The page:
Remote Working as a Freelancer

22nd October 2018 Facebook Twitter LinkedIn Google+ Uncategorised

Remote working as a freelancer

With an estimated 4.3 million remote workers in the UK last year, the practice of remote working is certainly on the rise. Given that 3.7 million British workers have a commute time of more than 2 hours, it’s understandable why you might want to work from home if you haven’t already been given the opportunity to.

Sage Remote Working and Virtual Teams

Being a freelancer, you’ll already be aware of the benefits of moving away from the traditional office environment. Enjoying a better work-life balance, having more flexibility to choose how you spend your working day, as well as the ability to work wherever you want, all contribute to increased productivity levels and job satisfaction.

However, working remotely has a host of its own challenges. For example, while instant messaging is a great way to keep virtual teams in the loop, working non-traditional hours can put intense pressure on being available at all times.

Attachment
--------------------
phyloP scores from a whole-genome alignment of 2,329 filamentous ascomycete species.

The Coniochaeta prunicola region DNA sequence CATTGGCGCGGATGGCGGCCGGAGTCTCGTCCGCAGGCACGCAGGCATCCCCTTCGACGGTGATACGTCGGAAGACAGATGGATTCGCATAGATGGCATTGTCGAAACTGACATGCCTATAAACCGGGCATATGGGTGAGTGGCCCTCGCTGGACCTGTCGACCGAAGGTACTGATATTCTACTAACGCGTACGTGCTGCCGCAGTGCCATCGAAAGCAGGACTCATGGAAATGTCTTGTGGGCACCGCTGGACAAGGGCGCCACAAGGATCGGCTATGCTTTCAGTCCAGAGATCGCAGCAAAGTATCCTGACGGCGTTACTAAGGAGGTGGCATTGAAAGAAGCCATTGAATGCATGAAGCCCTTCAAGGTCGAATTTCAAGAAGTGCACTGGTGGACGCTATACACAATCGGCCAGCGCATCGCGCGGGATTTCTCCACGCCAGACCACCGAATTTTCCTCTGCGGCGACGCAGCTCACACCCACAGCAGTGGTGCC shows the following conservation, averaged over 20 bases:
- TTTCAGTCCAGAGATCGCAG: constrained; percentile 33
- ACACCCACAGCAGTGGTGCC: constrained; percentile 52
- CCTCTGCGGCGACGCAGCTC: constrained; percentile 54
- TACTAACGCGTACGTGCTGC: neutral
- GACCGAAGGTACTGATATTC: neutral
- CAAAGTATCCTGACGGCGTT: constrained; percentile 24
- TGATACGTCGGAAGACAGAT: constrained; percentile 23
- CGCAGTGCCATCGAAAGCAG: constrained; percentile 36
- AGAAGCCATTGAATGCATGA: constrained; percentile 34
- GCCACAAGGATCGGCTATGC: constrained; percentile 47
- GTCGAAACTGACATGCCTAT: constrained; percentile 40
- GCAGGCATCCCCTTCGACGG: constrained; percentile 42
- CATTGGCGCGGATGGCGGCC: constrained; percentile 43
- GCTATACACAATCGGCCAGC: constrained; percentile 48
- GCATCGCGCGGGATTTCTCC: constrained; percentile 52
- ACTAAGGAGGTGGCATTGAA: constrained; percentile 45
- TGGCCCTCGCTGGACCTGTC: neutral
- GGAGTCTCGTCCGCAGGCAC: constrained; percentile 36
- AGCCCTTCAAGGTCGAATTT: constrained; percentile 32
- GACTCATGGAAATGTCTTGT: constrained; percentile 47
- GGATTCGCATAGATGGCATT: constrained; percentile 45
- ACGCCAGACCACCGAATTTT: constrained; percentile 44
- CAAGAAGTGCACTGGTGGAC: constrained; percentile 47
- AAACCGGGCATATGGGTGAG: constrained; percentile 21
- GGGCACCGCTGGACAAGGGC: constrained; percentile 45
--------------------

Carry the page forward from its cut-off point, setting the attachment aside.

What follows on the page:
If you’re working in another time zone, be sure to make your company aware of the hours you intend to work so that you’re not regularly being contacted or scheduled into video conferences outwith your working hours. In fact, some countries even give employees the ‘right to switch off’, meaning colleagues have to be made aware of the times that a remote worker is ‘on’ and ‘off’ the clock.

Being offered remote working by your employer or asking for more flexibility also has a range of legal implications which are important to be mindful of. If you’ve worked for the same employer for at least 26 weeks, you have the legal right to ask in the form of a letter detailing the date you intend to start working remotely and a business case for why you should be given permission to do so.

As a virtual employee in the UK, you have the same rights as office-based employees. Along with sickness days, maternity and holiday pay, your employer is responsible for supplying you with adequate work equipment as well as encouraging screen and lunch breaks.

To find out more about the benefits and legal implications of being a remote worker, have a read through this handy article written by Sage.